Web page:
by Kate Vandeveld
Today, employees are intent on finding meaning at work. In fact, a recent study showed 55% of millennials (currently the largest generation in the workforce) were influenced to accept a job based on that company’s involvement with causes.
As a result, an increasing number of businesses are contemplating corporate social responsibility (CSR) programs at their workplaces. If you’re currently evaluating options, volunteer programs are an impactful and relatively straightforward way for your team to make a big difference. Whether you work at a large corporation, a small business, or a collective of freelance consultants, you can develop a volunteer program that is both impactful and works for your team.
Ready to get started? Here’s how:
Define Your Goals
As with any new initiative, you want to begin by clearly defining what it is you’re working to achieve and how you’re going to measure it. Do you want to address an issue in your local community? Improve employee morale? Attract new hires? Build a stronger relationship with your customer? Don’t shy away from applying business goals to your philanthropic endeavors. By simultaneously creating wins for the community AND your business, you’re much more likely to build a sustainable and scalable program.
Consider Your Industry & Values
When you’re starting a volunteer program, you want to first consider how you can connect it to your industry and values. Without that connection, the relationship will likely feel less authentic to everyone you touch – partners, employees, and consumers.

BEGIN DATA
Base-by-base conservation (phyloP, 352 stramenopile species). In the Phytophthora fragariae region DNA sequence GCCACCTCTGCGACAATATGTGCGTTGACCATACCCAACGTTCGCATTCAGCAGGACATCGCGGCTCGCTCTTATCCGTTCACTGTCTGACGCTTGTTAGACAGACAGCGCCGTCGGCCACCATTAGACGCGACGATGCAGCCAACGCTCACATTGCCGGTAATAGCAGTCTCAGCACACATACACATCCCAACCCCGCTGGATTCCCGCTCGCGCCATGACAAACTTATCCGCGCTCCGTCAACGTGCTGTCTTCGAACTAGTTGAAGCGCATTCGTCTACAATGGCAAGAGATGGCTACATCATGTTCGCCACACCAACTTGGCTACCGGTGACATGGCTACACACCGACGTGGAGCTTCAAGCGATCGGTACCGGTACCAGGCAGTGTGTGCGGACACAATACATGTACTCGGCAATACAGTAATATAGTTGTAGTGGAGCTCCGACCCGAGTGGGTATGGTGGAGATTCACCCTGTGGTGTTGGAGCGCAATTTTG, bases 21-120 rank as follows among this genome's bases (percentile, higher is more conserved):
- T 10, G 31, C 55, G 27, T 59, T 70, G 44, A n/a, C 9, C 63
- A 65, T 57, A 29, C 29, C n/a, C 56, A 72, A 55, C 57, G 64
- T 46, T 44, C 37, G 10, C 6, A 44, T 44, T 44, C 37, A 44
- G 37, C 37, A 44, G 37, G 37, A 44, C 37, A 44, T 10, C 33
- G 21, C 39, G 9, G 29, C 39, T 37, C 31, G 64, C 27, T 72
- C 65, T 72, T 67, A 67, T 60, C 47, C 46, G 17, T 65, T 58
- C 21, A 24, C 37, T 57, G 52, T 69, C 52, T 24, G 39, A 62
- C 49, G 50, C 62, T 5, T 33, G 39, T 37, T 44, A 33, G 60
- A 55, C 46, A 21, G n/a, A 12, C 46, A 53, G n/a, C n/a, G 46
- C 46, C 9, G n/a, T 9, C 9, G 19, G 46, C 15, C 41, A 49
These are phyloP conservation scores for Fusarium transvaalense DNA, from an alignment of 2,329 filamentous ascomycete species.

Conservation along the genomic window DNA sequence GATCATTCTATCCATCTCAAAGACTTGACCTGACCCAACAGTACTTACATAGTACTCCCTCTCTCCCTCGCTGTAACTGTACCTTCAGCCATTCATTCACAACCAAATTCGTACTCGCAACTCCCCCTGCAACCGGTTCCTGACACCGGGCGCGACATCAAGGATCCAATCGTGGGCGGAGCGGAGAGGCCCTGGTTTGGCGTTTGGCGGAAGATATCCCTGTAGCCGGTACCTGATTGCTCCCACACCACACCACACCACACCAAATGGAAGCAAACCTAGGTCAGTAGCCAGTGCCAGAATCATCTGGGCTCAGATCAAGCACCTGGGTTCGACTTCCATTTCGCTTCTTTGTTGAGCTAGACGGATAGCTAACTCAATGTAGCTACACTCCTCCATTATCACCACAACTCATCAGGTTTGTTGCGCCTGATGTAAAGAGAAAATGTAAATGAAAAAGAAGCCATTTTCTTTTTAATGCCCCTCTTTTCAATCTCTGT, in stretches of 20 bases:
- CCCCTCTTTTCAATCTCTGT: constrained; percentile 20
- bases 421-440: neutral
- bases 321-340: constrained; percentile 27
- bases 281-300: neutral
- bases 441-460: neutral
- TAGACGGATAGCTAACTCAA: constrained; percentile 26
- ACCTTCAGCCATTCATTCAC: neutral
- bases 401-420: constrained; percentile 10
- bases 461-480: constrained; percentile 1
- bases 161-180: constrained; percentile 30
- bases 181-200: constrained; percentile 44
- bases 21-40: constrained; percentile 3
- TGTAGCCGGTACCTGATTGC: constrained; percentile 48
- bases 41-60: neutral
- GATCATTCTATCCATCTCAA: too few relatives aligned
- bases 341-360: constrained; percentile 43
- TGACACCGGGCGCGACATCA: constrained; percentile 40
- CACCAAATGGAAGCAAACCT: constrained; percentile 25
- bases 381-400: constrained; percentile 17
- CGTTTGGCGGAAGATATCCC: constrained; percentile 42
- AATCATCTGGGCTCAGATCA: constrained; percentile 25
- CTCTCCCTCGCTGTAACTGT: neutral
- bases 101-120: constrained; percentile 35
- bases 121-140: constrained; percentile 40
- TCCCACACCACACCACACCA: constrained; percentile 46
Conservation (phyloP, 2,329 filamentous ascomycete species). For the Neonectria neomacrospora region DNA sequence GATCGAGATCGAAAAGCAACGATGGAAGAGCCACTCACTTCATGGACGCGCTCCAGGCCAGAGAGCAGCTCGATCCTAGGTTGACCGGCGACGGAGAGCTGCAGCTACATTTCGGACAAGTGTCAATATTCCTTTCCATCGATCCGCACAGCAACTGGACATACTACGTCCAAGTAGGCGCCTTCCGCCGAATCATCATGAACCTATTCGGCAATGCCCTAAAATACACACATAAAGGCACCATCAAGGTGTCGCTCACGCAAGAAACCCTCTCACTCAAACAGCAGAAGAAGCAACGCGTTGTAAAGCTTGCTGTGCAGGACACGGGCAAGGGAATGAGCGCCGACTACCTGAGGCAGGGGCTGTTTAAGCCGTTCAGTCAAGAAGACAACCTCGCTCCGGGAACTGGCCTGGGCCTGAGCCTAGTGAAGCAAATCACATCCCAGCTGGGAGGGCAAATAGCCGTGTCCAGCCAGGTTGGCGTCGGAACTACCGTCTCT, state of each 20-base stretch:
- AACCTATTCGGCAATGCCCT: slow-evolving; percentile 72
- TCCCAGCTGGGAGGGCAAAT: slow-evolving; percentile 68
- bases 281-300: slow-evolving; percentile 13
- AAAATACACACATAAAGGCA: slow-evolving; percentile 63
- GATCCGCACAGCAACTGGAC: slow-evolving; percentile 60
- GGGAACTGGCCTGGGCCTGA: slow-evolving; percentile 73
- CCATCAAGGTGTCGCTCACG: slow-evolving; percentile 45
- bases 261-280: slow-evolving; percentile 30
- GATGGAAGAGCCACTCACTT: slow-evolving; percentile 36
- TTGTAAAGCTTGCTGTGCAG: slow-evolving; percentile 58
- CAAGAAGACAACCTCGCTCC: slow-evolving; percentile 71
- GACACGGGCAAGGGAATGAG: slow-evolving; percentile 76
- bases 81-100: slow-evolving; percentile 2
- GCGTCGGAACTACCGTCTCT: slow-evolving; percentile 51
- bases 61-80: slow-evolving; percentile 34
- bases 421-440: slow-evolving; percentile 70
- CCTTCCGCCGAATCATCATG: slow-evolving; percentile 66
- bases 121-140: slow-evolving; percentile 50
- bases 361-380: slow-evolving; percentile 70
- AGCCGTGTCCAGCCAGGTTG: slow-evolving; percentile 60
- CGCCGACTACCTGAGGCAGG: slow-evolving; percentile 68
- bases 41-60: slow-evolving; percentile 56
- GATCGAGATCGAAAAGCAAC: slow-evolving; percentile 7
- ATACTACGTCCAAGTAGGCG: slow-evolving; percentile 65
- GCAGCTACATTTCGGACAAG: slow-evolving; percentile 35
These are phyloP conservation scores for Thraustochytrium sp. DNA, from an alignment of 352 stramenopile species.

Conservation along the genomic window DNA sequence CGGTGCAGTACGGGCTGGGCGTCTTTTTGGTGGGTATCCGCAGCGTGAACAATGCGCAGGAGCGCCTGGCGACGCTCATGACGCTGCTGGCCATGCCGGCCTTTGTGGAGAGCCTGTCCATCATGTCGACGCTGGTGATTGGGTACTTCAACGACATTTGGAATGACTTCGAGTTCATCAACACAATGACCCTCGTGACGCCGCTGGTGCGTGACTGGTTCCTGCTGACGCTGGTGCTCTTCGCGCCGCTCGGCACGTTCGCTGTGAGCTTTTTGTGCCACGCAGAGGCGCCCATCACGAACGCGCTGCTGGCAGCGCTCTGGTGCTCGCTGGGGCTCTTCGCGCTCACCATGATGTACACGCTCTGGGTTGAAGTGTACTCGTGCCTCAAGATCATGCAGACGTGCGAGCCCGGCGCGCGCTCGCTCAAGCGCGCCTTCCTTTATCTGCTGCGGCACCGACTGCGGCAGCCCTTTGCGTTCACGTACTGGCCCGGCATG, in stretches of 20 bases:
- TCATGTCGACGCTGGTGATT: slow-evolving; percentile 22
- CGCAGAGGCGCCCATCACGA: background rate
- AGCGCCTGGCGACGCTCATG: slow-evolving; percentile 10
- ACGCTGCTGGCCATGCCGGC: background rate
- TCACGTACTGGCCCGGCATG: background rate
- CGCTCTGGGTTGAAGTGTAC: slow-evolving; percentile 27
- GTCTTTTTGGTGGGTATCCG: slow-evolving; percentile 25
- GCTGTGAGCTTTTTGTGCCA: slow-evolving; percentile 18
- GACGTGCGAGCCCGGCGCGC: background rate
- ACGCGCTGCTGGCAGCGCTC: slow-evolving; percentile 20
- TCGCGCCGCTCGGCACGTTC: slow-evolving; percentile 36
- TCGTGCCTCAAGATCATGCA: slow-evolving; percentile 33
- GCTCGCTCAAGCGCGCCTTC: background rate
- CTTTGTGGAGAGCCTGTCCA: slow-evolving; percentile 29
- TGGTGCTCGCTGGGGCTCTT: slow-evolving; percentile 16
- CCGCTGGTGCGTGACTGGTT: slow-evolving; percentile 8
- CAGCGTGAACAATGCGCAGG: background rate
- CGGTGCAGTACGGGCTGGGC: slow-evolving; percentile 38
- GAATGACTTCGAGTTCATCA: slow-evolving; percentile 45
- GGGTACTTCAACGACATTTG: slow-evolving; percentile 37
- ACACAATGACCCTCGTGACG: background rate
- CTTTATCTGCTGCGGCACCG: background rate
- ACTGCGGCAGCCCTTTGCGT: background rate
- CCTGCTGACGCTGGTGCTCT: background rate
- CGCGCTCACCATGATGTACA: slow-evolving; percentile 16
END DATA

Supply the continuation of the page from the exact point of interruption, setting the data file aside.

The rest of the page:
As an example, if you’re a sporting goods company, it may make more sense for your team to volunteer time at an inner city summer camp than it would to volunteer at a food pantry. The stronger the tie between your industry, values, and volunteer efforts, the more your program will thrive.
Ask Your Team
When you’re looking to make a real impact on your community, the best thing to do is to tap into your team’s interests and passions. If you choose a cause relevant to your industry, but your team doesn't find it engaging, your commitment will likely be perfunctory and short-lived. Schedule a team meeting or send out a survey to find out:
- Their level of interest in giving back
- The specific social, economic, or environmental issues they care about
- The type of volunteer activities they’re interested in (e.g. physical, skills-based, mentoring)
- Their preference for team-based or individual activities
Choose the Right Model & Partner
Once you know the type of work you and your team want to do, you will next need to figure out the who and how.
In terms of structure, there are a number of options, but here are a few to get you started:
- Company-wide paid volunteer days: Choose a certain number of days each year during which your team will come together to volunteer with a specified nonprofit partner.
- Company-wide drives or fundraisers: Commit to supporting a nonprofit’s annual needs through collective employee fundraising and community advocacy.
- Skills-based projects: Explore structures where individual company departments use their particular skills to solve a specific problem (i.e. The marketing team can help boost a nonprofit’s fundraising revenues, while accounting can search for ways to make the nonprofit’s budget more efficient).
- Individual volunteer hours: Encourage your team to commit to a certain number of personal volunteer hours each quarter, to be carried out with the nonprofit partner of their choice. You can incentivize these by allowing employees to do their hours during regular work hours, or by offering paid volunteer hours outside of work.